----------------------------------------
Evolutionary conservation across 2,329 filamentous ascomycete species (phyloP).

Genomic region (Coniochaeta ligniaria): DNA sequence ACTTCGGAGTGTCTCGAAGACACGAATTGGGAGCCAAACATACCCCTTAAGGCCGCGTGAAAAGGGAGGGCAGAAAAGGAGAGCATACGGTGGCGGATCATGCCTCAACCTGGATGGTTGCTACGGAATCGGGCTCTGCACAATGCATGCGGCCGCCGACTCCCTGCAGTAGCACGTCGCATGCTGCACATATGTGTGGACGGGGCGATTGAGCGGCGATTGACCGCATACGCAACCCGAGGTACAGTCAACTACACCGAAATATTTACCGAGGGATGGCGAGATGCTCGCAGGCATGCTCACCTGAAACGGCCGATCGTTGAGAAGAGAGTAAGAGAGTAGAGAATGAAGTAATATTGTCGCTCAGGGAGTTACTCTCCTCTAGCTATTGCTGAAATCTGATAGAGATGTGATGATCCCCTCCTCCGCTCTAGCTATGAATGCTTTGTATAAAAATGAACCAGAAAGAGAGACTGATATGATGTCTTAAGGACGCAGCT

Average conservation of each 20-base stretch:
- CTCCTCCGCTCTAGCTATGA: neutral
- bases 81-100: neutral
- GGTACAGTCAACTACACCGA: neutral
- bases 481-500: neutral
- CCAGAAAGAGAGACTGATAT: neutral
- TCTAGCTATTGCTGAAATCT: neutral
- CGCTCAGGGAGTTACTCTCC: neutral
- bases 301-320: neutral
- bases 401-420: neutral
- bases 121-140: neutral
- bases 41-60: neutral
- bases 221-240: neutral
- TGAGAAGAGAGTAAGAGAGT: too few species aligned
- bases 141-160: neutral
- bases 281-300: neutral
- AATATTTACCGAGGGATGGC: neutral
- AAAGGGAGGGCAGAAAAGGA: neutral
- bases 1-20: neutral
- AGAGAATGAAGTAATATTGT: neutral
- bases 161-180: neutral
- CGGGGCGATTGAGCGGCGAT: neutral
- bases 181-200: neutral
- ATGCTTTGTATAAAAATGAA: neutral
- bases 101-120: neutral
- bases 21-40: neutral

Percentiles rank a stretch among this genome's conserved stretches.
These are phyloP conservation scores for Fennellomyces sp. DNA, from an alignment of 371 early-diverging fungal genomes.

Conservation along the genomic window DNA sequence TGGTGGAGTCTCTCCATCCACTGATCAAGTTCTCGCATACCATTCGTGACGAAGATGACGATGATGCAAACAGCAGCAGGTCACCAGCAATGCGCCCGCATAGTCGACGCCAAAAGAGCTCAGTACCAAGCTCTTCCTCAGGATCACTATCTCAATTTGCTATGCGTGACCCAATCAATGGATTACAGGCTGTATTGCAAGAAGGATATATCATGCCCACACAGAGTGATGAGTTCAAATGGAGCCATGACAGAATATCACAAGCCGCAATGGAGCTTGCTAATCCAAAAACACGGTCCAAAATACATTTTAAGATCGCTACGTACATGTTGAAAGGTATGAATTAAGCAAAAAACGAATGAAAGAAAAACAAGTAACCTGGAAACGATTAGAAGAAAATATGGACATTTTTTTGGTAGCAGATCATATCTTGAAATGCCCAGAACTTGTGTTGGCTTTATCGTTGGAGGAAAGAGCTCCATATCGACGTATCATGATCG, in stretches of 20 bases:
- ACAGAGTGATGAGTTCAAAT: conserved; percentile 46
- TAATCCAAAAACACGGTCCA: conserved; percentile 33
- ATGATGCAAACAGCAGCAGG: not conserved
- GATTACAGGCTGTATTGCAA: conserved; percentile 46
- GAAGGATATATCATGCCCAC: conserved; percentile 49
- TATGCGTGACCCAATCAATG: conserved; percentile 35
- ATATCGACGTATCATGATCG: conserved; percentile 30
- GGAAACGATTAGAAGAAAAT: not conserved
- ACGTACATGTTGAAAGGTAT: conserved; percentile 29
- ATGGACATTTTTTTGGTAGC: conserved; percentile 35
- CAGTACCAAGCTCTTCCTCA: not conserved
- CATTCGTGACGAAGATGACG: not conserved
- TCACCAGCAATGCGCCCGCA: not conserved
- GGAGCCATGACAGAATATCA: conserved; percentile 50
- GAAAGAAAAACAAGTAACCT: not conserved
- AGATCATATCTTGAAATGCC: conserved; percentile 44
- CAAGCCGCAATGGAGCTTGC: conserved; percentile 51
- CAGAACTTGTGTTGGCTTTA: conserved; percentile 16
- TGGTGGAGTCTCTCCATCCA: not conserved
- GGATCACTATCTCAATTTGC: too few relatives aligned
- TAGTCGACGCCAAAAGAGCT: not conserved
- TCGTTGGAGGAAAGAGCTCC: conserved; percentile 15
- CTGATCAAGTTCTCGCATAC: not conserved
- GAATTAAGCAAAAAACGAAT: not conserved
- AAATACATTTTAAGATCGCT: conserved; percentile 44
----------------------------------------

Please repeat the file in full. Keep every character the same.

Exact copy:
Evolutionary conservation across 2,329 filamentous ascomycete species (phyloP).

Genomic region (Coniochaeta ligniaria): DNA sequence ACTTCGGAGTGTCTCGAAGACACGAATTGGGAGCCAAACATACCCCTTAAGGCCGCGTGAAAAGGGAGGGCAGAAAAGGAGAGCATACGGTGGCGGATCATGCCTCAACCTGGATGGTTGCTACGGAATCGGGCTCTGCACAATGCATGCGGCCGCCGACTCCCTGCAGTAGCACGTCGCATGCTGCACATATGTGTGGACGGGGCGATTGAGCGGCGATTGACCGCATACGCAACCCGAGGTACAGTCAACTACACCGAAATATTTACCGAGGGATGGCGAGATGCTCGCAGGCATGCTCACCTGAAACGGCCGATCGTTGAGAAGAGAGTAAGAGAGTAGAGAATGAAGTAATATTGTCGCTCAGGGAGTTACTCTCCTCTAGCTATTGCTGAAATCTGATAGAGATGTGATGATCCCCTCCTCCGCTCTAGCTATGAATGCTTTGTATAAAAATGAACCAGAAAGAGAGACTGATATGATGTCTTAAGGACGCAGCT

Average conservation of each 20-base stretch:
- CTCCTCCGCTCTAGCTATGA: neutral
- bases 81-100: neutral
- GGTACAGTCAACTACACCGA: neutral
- bases 481-500: neutral
- CCAGAAAGAGAGACTGATAT: neutral
- TCTAGCTATTGCTGAAATCT: neutral
- CGCTCAGGGAGTTACTCTCC: neutral
- bases 301-320: neutral
- bases 401-420: neutral
- bases 121-140: neutral
- bases 41-60: neutral
- bases 221-240: neutral
- TGAGAAGAGAGTAAGAGAGT: too few species aligned
- bases 141-160: neutral
- bases 281-300: neutral
- AATATTTACCGAGGGATGGC: neutral
- AAAGGGAGGGCAGAAAAGGA: neutral
- bases 1-20: neutral
- AGAGAATGAAGTAATATTGT: neutral
- bases 161-180: neutral
- CGGGGCGATTGAGCGGCGAT: neutral
- bases 181-200: neutral
- ATGCTTTGTATAAAAATGAA: neutral
- bases 101-120: neutral
- bases 21-40: neutral

Percentiles rank a stretch among this genome's conserved stretches.
These are phyloP conservation scores for Fennellomyces sp. DNA, from an alignment of 371 early-diverging fungal genomes.

Conservation along the genomic window DNA sequence TGGTGGAGTCTCTCCATCCACTGATCAAGTTCTCGCATACCATTCGTGACGAAGATGACGATGATGCAAACAGCAGCAGGTCACCAGCAATGCGCCCGCATAGTCGACGCCAAAAGAGCTCAGTACCAAGCTCTTCCTCAGGATCACTATCTCAATTTGCTATGCGTGACCCAATCAATGGATTACAGGCTGTATTGCAAGAAGGATATATCATGCCCACACAGAGTGATGAGTTCAAATGGAGCCATGACAGAATATCACAAGCCGCAATGGAGCTTGCTAATCCAAAAACACGGTCCAAAATACATTTTAAGATCGCTACGTACATGTTGAAAGGTATGAATTAAGCAAAAAACGAATGAAAGAAAAACAAGTAACCTGGAAACGATTAGAAGAAAATATGGACATTTTTTTGGTAGCAGATCATATCTTGAAATGCCCAGAACTTGTGTTGGCTTTATCGTTGGAGGAAAGAGCTCCATATCGACGTATCATGATCG, in stretches of 20 bases:
- ACAGAGTGATGAGTTCAAAT: conserved; percentile 46
- TAATCCAAAAACACGGTCCA: conserved; percentile 33
- ATGATGCAAACAGCAGCAGG: not conserved
- GATTACAGGCTGTATTGCAA: conserved; percentile 46
- GAAGGATATATCATGCCCAC: conserved; percentile 49
- TATGCGTGACCCAATCAATG: conserved; percentile 35
- ATATCGACGTATCATGATCG: conserved; percentile 30
- GGAAACGATTAGAAGAAAAT: not conserved
- ACGTACATGTTGAAAGGTAT: conserved; percentile 29
- ATGGACATTTTTTTGGTAGC: conserved; percentile 35
- CAGTACCAAGCTCTTCCTCA: not conserved
- CATTCGTGACGAAGATGACG: not conserved
- TCACCAGCAATGCGCCCGCA: not conserved
- GGAGCCATGACAGAATATCA: conserved; percentile 50
- GAAAGAAAAACAAGTAACCT: not conserved
- AGATCATATCTTGAAATGCC: conserved; percentile 44
- CAAGCCGCAATGGAGCTTGC: conserved; percentile 51
- CAGAACTTGTGTTGGCTTTA: conserved; percentile 16
- TGGTGGAGTCTCTCCATCCA: not conserved
- GGATCACTATCTCAATTTGC: too few relatives aligned
- TAGTCGACGCCAAAAGAGCT: not conserved
- TCGTTGGAGGAAAGAGCTCC: conserved; percentile 15
- CTGATCAAGTTCTCGCATAC: not conserved
- GAATTAAGCAAAAAACGAAT: not conserved
- AAATACATTTTAAGATCGCT: conserved; percentile 44